The Tabernacle: The Table of Shewbread
Read Ex. 25:23-30; Lev. 24:5-9
As we noted before, within the tent of the congregation, there were only three pieces of furniture. These were the Lampstand, the Golden Altar and the Table of Shewbread. It is to the latter that we now turn our attention in our meditation on the Tabernacle.
Like the other items in this compartment, it's construction was gold, but unlike the Lampstand, it had a framework of wood. Again we note the bringing together of Christ’s two distinct natures in One glorious person. The wood pictures His undefiled and incorruptible humanity. The gold speaks of His absolute and untrammelled diety. Theologians speak of a hypostatic union, and although not a Bible term, it defines the doctrine of Christ. Two distinct natures–humanity and deity–in One glorious person. His deity does not dilute the reality of His humanity, while His humanity divests Him of none of His deity. To paraphrase another; 'In incarnation He lost nothing of what He always was while gaining something that He will never lose.'
We saw that the Lampstand was to provide illumination for the priest's service. We will see that the Golden Altar of incense speaks of communication. But, the Table of Shewbread speaks of communion or provision. The Lord told Moses; 'And thou shalt set upon the table shewbread before me alway' (Ex. 25:30, KJV). There was to be a permanent reminder within the Tabernacle that God was the provider for His people.
Later, the Lord tells Moses;
'And thou shalt take fine flour, and bake twelve cakes thereof...thou shalt set them in two rows, six on a row, upon the pure table before the Lord' (Lev. 24:5-6, KJV).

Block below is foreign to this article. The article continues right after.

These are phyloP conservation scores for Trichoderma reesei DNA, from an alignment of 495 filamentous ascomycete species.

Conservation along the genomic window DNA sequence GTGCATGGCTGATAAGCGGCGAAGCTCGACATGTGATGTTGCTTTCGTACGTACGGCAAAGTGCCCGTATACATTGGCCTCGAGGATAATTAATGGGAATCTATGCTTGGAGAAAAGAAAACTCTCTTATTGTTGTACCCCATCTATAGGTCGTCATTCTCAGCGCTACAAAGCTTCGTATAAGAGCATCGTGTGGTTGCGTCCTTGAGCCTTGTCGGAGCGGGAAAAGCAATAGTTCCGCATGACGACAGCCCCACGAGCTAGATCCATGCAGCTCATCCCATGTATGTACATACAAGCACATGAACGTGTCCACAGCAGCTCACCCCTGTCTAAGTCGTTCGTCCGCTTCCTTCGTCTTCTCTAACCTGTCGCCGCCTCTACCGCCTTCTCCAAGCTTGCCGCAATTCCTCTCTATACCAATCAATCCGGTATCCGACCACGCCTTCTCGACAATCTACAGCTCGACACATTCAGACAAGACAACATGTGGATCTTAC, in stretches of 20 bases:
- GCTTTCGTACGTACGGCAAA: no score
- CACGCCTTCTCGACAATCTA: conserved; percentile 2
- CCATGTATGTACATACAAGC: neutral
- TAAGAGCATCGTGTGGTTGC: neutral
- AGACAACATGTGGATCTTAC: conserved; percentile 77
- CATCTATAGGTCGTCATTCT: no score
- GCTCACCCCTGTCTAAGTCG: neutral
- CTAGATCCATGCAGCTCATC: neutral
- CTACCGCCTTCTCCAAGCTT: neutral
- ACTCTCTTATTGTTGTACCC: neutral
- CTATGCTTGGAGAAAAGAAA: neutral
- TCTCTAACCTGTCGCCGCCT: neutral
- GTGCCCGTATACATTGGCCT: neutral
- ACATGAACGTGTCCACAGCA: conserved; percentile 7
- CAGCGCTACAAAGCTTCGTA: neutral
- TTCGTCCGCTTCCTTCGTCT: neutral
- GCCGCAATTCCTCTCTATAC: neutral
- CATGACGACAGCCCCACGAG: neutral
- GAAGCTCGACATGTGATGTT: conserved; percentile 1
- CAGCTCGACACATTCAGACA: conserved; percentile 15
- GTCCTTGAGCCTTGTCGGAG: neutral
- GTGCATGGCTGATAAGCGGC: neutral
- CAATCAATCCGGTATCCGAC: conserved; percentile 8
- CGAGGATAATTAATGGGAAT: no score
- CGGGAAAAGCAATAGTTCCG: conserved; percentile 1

Moses was to furnish the table with twelve loaves made of fine flour. This speaks of the perfection of His humanity. He was to place them on the 'pure table.' Furthermore, he was to adorn them with frankincense so that they might be 'a memorial' (24:7). Frankincense is fragrant and so speaks of the aspect of the work of Christ that ascends to God as a 'sweet-smelling savour' (Eph. 5:2). It was this fragrance that made it a memorial.
In addition, the Shewbread was only for consumption by the priests, and within the holy place. They were not to take it back into the camp, or even into the courtyard and it was not to be eaten by the people. In type, this reminds us that only believers can enjoy the provision of and communion with the Lord. As we noted, we are a 'kingdom of priests' (Ex. 19:6), and thus we are spiritually in heaven. In Christ 'in the heavenlies' we are feeding on the perfect humanity of Christ in which He offered Himself to God.
Dear believer, never stop feeding on the fragrance of the death of Christ. The Table and its Shewbread speaks of the glorious provision each believer has for spiritual food! And all found in a risen man in glory!